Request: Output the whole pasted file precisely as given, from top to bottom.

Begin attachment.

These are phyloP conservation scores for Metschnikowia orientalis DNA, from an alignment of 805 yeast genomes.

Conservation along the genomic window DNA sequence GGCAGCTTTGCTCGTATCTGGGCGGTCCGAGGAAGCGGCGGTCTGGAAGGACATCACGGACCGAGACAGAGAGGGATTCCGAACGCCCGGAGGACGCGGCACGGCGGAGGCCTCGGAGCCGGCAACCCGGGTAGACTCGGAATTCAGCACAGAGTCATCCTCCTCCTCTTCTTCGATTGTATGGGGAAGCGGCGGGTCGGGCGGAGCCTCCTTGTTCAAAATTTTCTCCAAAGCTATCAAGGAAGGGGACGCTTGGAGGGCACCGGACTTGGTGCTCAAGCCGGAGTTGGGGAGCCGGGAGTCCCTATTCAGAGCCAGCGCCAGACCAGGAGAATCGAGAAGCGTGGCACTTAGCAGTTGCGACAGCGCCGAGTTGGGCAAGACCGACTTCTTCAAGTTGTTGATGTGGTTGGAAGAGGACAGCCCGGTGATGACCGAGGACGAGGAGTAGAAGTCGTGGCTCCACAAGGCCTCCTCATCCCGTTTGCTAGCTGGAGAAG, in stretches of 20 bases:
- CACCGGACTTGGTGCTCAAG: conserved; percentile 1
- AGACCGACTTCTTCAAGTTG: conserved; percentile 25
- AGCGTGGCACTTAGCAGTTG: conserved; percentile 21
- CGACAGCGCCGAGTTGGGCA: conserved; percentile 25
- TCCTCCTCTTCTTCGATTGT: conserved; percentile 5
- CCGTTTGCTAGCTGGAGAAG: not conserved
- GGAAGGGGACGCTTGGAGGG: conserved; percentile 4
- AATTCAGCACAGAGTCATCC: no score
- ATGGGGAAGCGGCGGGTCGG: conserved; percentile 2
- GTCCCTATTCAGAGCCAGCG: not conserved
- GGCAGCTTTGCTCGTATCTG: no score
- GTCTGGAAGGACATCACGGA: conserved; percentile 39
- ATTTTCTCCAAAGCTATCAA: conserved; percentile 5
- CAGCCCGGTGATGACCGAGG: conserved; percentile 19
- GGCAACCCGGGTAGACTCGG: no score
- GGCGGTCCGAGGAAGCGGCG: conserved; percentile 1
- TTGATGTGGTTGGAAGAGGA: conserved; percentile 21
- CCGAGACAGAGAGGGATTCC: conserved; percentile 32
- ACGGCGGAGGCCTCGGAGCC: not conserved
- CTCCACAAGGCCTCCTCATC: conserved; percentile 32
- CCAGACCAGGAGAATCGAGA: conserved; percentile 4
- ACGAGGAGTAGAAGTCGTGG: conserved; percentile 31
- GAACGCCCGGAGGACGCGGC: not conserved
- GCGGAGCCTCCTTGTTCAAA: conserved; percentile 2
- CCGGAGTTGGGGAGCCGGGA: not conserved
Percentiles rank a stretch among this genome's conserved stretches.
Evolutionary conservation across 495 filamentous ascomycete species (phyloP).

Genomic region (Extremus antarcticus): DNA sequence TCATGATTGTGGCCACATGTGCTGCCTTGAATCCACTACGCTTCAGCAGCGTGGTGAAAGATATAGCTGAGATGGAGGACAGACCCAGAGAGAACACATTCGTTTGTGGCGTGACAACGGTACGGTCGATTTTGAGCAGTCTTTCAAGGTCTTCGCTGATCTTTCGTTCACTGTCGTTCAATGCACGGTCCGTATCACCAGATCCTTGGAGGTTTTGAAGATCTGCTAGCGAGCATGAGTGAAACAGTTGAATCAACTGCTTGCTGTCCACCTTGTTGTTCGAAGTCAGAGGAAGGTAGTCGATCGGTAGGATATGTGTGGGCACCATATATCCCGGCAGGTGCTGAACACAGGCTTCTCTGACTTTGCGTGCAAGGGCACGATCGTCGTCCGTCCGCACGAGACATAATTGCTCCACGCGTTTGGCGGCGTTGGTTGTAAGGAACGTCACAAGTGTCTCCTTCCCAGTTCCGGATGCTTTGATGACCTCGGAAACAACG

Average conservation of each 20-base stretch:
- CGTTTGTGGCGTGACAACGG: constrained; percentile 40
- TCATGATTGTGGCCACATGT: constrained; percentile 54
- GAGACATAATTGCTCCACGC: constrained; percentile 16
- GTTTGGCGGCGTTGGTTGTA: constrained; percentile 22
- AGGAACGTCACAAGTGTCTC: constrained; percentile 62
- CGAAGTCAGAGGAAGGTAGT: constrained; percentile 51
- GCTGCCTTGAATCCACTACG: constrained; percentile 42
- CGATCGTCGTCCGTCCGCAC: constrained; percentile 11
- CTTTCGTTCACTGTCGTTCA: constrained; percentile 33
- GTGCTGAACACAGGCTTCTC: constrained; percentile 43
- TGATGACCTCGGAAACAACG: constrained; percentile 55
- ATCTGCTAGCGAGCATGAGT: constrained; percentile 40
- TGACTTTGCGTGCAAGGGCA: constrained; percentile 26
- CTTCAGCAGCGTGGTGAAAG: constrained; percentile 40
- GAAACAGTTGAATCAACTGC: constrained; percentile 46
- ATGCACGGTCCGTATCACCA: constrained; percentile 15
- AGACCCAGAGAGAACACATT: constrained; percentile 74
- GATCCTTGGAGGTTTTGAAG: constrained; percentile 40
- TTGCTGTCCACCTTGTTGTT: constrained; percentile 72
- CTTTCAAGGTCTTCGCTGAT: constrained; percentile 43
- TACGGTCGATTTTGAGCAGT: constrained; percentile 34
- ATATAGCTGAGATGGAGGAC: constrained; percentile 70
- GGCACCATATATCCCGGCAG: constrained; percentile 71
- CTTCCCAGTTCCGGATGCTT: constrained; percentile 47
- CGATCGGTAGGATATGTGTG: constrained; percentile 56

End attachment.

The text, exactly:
These are phyloP conservation scores for Metschnikowia orientalis DNA, from an alignment of 805 yeast genomes.

Conservation along the genomic window DNA sequence GGCAGCTTTGCTCGTATCTGGGCGGTCCGAGGAAGCGGCGGTCTGGAAGGACATCACGGACCGAGACAGAGAGGGATTCCGAACGCCCGGAGGACGCGGCACGGCGGAGGCCTCGGAGCCGGCAACCCGGGTAGACTCGGAATTCAGCACAGAGTCATCCTCCTCCTCTTCTTCGATTGTATGGGGAAGCGGCGGGTCGGGCGGAGCCTCCTTGTTCAAAATTTTCTCCAAAGCTATCAAGGAAGGGGACGCTTGGAGGGCACCGGACTTGGTGCTCAAGCCGGAGTTGGGGAGCCGGGAGTCCCTATTCAGAGCCAGCGCCAGACCAGGAGAATCGAGAAGCGTGGCACTTAGCAGTTGCGACAGCGCCGAGTTGGGCAAGACCGACTTCTTCAAGTTGTTGATGTGGTTGGAAGAGGACAGCCCGGTGATGACCGAGGACGAGGAGTAGAAGTCGTGGCTCCACAAGGCCTCCTCATCCCGTTTGCTAGCTGGAGAAG, in stretches of 20 bases:
- CACCGGACTTGGTGCTCAAG: conserved; percentile 1
- AGACCGACTTCTTCAAGTTG: conserved; percentile 25
- AGCGTGGCACTTAGCAGTTG: conserved; percentile 21
- CGACAGCGCCGAGTTGGGCA: conserved; percentile 25
- TCCTCCTCTTCTTCGATTGT: conserved; percentile 5
- CCGTTTGCTAGCTGGAGAAG: not conserved
- GGAAGGGGACGCTTGGAGGG: conserved; percentile 4
- AATTCAGCACAGAGTCATCC: no score
- ATGGGGAAGCGGCGGGTCGG: conserved; percentile 2
- GTCCCTATTCAGAGCCAGCG: not conserved
- GGCAGCTTTGCTCGTATCTG: no score
- GTCTGGAAGGACATCACGGA: conserved; percentile 39
- ATTTTCTCCAAAGCTATCAA: conserved; percentile 5
- CAGCCCGGTGATGACCGAGG: conserved; percentile 19
- GGCAACCCGGGTAGACTCGG: no score
- GGCGGTCCGAGGAAGCGGCG: conserved; percentile 1
- TTGATGTGGTTGGAAGAGGA: conserved; percentile 21
- CCGAGACAGAGAGGGATTCC: conserved; percentile 32
- ACGGCGGAGGCCTCGGAGCC: not conserved
- CTCCACAAGGCCTCCTCATC: conserved; percentile 32
- CCAGACCAGGAGAATCGAGA: conserved; percentile 4
- ACGAGGAGTAGAAGTCGTGG: conserved; percentile 31
- GAACGCCCGGAGGACGCGGC: not conserved
- GCGGAGCCTCCTTGTTCAAA: conserved; percentile 2
- CCGGAGTTGGGGAGCCGGGA: not conserved
Percentiles rank a stretch among this genome's conserved stretches.
Evolutionary conservation across 495 filamentous ascomycete species (phyloP).

Genomic region (Extremus antarcticus): DNA sequence TCATGATTGTGGCCACATGTGCTGCCTTGAATCCACTACGCTTCAGCAGCGTGGTGAAAGATATAGCTGAGATGGAGGACAGACCCAGAGAGAACACATTCGTTTGTGGCGTGACAACGGTACGGTCGATTTTGAGCAGTCTTTCAAGGTCTTCGCTGATCTTTCGTTCACTGTCGTTCAATGCACGGTCCGTATCACCAGATCCTTGGAGGTTTTGAAGATCTGCTAGCGAGCATGAGTGAAACAGTTGAATCAACTGCTTGCTGTCCACCTTGTTGTTCGAAGTCAGAGGAAGGTAGTCGATCGGTAGGATATGTGTGGGCACCATATATCCCGGCAGGTGCTGAACACAGGCTTCTCTGACTTTGCGTGCAAGGGCACGATCGTCGTCCGTCCGCACGAGACATAATTGCTCCACGCGTTTGGCGGCGTTGGTTGTAAGGAACGTCACAAGTGTCTCCTTCCCAGTTCCGGATGCTTTGATGACCTCGGAAACAACG

Average conservation of each 20-base stretch:
- CGTTTGTGGCGTGACAACGG: constrained; percentile 40
- TCATGATTGTGGCCACATGT: constrained; percentile 54
- GAGACATAATTGCTCCACGC: constrained; percentile 16
- GTTTGGCGGCGTTGGTTGTA: constrained; percentile 22
- AGGAACGTCACAAGTGTCTC: constrained; percentile 62
- CGAAGTCAGAGGAAGGTAGT: constrained; percentile 51
- GCTGCCTTGAATCCACTACG: constrained; percentile 42
- CGATCGTCGTCCGTCCGCAC: constrained; percentile 11
- CTTTCGTTCACTGTCGTTCA: constrained; percentile 33
- GTGCTGAACACAGGCTTCTC: constrained; percentile 43
- TGATGACCTCGGAAACAACG: constrained; percentile 55
- ATCTGCTAGCGAGCATGAGT: constrained; percentile 40
- TGACTTTGCGTGCAAGGGCA: constrained; percentile 26
- CTTCAGCAGCGTGGTGAAAG: constrained; percentile 40
- GAAACAGTTGAATCAACTGC: constrained; percentile 46
- ATGCACGGTCCGTATCACCA: constrained; percentile 15
- AGACCCAGAGAGAACACATT: constrained; percentile 74
- GATCCTTGGAGGTTTTGAAG: constrained; percentile 40
- TTGCTGTCCACCTTGTTGTT: constrained; percentile 72
- CTTTCAAGGTCTTCGCTGAT: constrained; percentile 43
- TACGGTCGATTTTGAGCAGT: constrained; percentile 34
- ATATAGCTGAGATGGAGGAC: constrained; percentile 70
- GGCACCATATATCCCGGCAG: constrained; percentile 71
- CTTCCCAGTTCCGGATGCTT: constrained; percentile 47
- CGATCGGTAGGATATGTGTG: constrained; percentile 56